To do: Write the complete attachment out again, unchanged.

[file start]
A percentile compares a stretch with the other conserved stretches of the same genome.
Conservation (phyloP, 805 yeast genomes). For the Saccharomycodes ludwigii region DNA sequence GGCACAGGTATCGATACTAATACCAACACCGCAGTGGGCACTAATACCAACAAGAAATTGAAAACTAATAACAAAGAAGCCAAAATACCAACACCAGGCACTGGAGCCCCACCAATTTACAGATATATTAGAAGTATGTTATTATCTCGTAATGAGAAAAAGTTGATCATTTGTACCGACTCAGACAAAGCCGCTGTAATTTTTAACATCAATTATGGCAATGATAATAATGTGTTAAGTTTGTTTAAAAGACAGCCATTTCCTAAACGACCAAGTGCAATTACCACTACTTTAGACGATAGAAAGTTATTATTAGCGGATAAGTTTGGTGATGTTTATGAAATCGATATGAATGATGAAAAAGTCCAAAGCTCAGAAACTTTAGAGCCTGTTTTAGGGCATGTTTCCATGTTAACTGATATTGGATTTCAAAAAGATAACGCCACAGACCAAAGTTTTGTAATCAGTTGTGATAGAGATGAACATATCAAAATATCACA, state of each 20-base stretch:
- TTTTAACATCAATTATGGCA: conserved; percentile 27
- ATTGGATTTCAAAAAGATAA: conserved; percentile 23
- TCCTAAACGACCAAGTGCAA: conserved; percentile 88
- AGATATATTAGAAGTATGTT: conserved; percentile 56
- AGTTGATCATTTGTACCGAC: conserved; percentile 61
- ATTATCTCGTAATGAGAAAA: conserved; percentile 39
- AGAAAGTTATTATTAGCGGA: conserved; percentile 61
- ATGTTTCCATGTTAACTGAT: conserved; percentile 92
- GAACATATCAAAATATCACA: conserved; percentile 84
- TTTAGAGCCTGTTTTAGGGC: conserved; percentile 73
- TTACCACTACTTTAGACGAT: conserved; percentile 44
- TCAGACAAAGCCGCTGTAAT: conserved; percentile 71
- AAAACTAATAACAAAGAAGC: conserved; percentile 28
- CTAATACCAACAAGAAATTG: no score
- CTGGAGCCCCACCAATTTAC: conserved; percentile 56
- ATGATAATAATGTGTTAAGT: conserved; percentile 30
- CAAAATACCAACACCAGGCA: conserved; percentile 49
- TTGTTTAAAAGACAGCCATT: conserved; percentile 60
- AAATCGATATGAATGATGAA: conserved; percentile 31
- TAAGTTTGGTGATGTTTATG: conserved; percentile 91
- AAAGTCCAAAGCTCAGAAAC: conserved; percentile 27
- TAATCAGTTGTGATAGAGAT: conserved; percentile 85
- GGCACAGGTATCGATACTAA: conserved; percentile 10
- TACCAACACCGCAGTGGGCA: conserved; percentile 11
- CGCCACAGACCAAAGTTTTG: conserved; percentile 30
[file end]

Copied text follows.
A percentile compares a stretch with the other conserved stretches of the same genome.
Conservation (phyloP, 805 yeast genomes). For the Saccharomycodes ludwigii region DNA sequence GGCACAGGTATCGATACTAATACCAACACCGCAGTGGGCACTAATACCAACAAGAAATTGAAAACTAATAACAAAGAAGCCAAAATACCAACACCAGGCACTGGAGCCCCACCAATTTACAGATATATTAGAAGTATGTTATTATCTCGTAATGAGAAAAAGTTGATCATTTGTACCGACTCAGACAAAGCCGCTGTAATTTTTAACATCAATTATGGCAATGATAATAATGTGTTAAGTTTGTTTAAAAGACAGCCATTTCCTAAACGACCAAGTGCAATTACCACTACTTTAGACGATAGAAAGTTATTATTAGCGGATAAGTTTGGTGATGTTTATGAAATCGATATGAATGATGAAAAAGTCCAAAGCTCAGAAACTTTAGAGCCTGTTTTAGGGCATGTTTCCATGTTAACTGATATTGGATTTCAAAAAGATAACGCCACAGACCAAAGTTTTGTAATCAGTTGTGATAGAGATGAACATATCAAAATATCACA, state of each 20-base stretch:
- TTTTAACATCAATTATGGCA: conserved; percentile 27
- ATTGGATTTCAAAAAGATAA: conserved; percentile 23
- TCCTAAACGACCAAGTGCAA: conserved; percentile 88
- AGATATATTAGAAGTATGTT: conserved; percentile 56
- AGTTGATCATTTGTACCGAC: conserved; percentile 61
- ATTATCTCGTAATGAGAAAA: conserved; percentile 39
- AGAAAGTTATTATTAGCGGA: conserved; percentile 61
- ATGTTTCCATGTTAACTGAT: conserved; percentile 92
- GAACATATCAAAATATCACA: conserved; percentile 84
- TTTAGAGCCTGTTTTAGGGC: conserved; percentile 73
- TTACCACTACTTTAGACGAT: conserved; percentile 44
- TCAGACAAAGCCGCTGTAAT: conserved; percentile 71
- AAAACTAATAACAAAGAAGC: conserved; percentile 28
- CTAATACCAACAAGAAATTG: no score
- CTGGAGCCCCACCAATTTAC: conserved; percentile 56
- ATGATAATAATGTGTTAAGT: conserved; percentile 30
- CAAAATACCAACACCAGGCA: conserved; percentile 49
- TTGTTTAAAAGACAGCCATT: conserved; percentile 60
- AAATCGATATGAATGATGAA: conserved; percentile 31
- TAAGTTTGGTGATGTTTATG: conserved; percentile 91
- AAAGTCCAAAGCTCAGAAAC: conserved; percentile 27
- TAATCAGTTGTGATAGAGAT: conserved; percentile 85
- GGCACAGGTATCGATACTAA: conserved; percentile 10
- TACCAACACCGCAGTGGGCA: conserved; percentile 11
- CGCCACAGACCAAAGTTTTG: conserved; percentile 30